The triumph of Son of Saul is like a cinematic fairytale, and the success story of the director has been like a dream, too. László Nemes certainly did not choose an easy route to become director. Even in Cannes, he pointed out more than once that Son of Saul is a Hungarian film. Not because he insisted on it being made in Hungary, but to highlight the fact that everywhere else he had sought funding had rejected him, asserting his concept was not feasible. Germany, France and even the Israeli National Fund rejected to grant financial support for Son of Saul. Only the Hungarian Film Fund was brave enough to support the film with 321 million HUF (approx. €1,020,000). The complete budget was 450 million HUF (approx. €1,430,000), which made it one of the ’cheapest’ Holocaust films of all time. By way of comparison, Steven Spielberg’s Schindler’s list had a budget of 22 million dollars, and another Hungarian production, Lajos Koltai’s Fateless was made out of 3 billion HUF (approx. € 9,500,000) – almost seven times the budget for Son of Saul.)
Son of Saul is Hungary’s most valuable contemporary cultural export. To date, more than 80 countries have bought the screening rights. In retrospect, it is even more baffling why the international investors hadn’t seen its potential. The director suggested that they just didn’t understand that it is still important or relevant to change the dogma of a film set in 1944. At the same time, it’s undeniable, the film has been celebrated around the whole world not only because of its original view on the topic, but also because of its unique cinematic realisation.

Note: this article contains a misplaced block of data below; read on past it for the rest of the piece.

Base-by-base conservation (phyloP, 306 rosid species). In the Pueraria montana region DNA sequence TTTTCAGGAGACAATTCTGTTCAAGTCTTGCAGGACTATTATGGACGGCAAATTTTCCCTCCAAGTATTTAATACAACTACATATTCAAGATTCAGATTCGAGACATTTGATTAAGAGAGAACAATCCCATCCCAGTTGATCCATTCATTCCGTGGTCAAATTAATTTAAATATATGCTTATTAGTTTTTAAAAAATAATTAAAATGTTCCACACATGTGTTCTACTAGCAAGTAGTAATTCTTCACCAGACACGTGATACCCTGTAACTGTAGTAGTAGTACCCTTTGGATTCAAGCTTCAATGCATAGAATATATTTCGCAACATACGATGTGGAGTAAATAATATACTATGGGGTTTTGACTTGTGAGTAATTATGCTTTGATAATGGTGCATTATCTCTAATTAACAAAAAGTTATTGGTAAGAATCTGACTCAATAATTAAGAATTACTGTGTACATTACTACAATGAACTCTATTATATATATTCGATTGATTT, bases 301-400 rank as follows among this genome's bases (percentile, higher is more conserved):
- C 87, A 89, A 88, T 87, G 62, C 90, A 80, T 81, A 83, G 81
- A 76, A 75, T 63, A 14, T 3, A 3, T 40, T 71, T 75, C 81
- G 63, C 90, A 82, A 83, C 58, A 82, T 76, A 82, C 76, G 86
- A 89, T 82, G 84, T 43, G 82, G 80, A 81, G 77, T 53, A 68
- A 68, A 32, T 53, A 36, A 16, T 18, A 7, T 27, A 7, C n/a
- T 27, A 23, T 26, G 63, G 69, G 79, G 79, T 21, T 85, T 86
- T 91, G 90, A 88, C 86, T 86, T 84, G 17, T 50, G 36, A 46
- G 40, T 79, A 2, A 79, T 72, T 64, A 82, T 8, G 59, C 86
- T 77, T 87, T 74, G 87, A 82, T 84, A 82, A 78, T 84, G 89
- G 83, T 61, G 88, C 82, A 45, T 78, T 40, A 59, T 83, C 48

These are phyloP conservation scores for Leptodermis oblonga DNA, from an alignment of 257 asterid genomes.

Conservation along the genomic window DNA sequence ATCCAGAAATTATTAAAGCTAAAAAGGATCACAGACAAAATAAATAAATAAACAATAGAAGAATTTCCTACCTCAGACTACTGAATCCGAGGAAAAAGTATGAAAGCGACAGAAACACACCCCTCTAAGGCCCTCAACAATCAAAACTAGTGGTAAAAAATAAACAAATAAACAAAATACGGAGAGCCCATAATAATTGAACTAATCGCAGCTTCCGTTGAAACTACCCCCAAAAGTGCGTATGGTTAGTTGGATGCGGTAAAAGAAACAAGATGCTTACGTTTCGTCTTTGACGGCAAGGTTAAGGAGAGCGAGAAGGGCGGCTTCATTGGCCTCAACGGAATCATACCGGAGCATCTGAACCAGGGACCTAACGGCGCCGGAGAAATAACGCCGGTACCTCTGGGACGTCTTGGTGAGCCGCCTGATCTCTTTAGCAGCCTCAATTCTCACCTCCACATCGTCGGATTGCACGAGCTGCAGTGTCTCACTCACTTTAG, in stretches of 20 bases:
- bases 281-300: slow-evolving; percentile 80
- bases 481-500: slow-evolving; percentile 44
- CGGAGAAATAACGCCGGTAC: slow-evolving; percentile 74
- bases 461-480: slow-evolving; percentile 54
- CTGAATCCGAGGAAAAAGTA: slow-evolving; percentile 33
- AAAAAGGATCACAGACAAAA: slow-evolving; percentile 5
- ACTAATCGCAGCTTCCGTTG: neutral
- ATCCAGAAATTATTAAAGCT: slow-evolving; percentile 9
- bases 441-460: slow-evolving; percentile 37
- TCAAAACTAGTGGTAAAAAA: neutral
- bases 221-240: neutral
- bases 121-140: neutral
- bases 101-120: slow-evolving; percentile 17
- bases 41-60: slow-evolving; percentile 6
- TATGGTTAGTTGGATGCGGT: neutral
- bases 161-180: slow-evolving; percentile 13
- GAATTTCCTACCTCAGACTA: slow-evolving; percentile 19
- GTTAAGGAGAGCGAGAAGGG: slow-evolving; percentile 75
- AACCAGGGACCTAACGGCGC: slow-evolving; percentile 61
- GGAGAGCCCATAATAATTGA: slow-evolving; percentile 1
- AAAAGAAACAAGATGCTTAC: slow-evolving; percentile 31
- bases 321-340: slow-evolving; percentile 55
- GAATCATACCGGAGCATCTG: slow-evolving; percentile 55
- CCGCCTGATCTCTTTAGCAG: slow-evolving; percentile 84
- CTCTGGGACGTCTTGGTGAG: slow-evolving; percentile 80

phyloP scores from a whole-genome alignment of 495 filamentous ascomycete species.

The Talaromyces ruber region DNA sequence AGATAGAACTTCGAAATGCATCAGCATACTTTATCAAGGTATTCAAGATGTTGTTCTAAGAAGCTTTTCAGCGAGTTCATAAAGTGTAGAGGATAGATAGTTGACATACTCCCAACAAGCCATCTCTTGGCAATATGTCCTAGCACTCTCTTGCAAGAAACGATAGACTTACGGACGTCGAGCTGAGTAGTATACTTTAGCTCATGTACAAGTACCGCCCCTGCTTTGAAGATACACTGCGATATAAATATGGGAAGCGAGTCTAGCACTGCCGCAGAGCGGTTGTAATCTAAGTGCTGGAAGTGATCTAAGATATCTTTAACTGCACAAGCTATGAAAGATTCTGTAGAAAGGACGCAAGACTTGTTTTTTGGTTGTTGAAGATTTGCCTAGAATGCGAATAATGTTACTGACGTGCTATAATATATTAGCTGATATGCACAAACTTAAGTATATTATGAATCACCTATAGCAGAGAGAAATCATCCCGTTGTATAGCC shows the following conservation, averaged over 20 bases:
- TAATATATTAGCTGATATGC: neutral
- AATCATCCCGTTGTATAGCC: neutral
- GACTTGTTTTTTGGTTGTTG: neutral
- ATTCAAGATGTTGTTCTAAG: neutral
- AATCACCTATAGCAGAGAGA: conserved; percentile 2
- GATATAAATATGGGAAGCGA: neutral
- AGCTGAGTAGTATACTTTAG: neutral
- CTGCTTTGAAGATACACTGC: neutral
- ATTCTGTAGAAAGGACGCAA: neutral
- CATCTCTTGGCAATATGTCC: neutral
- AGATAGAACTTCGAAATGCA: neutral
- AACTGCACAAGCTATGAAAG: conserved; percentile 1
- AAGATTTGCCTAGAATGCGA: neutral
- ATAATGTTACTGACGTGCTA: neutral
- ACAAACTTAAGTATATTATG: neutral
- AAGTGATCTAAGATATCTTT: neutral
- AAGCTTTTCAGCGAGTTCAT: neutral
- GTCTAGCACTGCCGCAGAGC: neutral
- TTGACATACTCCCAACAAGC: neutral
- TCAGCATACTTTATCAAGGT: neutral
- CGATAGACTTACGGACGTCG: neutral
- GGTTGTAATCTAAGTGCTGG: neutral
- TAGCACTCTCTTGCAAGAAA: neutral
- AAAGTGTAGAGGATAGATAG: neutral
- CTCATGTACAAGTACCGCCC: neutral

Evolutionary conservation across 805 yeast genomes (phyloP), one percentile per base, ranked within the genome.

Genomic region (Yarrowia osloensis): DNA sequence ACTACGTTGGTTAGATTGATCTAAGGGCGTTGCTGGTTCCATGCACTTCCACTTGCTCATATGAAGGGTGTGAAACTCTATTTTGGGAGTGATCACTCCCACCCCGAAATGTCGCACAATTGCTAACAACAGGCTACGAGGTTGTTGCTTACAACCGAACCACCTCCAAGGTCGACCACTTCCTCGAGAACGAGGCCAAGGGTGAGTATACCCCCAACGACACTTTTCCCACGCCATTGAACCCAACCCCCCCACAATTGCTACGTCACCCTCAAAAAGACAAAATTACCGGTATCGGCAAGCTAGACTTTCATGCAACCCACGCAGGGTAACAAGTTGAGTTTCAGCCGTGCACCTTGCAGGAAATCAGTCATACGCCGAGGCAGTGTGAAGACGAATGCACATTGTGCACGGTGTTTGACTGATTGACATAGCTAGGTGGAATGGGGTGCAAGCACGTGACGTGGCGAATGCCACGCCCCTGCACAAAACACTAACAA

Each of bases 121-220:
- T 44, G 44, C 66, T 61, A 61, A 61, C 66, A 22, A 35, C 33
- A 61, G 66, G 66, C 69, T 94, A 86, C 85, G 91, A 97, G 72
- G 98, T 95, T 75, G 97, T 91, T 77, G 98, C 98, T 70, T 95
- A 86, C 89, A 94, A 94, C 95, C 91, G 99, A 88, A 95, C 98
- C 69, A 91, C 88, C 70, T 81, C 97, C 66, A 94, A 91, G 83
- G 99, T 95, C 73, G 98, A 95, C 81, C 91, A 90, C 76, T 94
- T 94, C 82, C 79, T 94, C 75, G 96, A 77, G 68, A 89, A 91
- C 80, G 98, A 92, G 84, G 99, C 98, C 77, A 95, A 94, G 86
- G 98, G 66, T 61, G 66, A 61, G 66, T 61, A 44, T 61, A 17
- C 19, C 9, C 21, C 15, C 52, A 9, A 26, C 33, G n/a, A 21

Most so-called Holocaust dramas talk first of all about survival, about the lucky minority who miraculously survived the Second World War and the death camps. László Nemes has a very strong opinion about that; according to him, almost all previous Holocaust films have distorted history. He thinks that several European countries – including Germany – need to face the cruel reality of their past, because what they consider a reality right now is only a rose-tinted version of what really happened.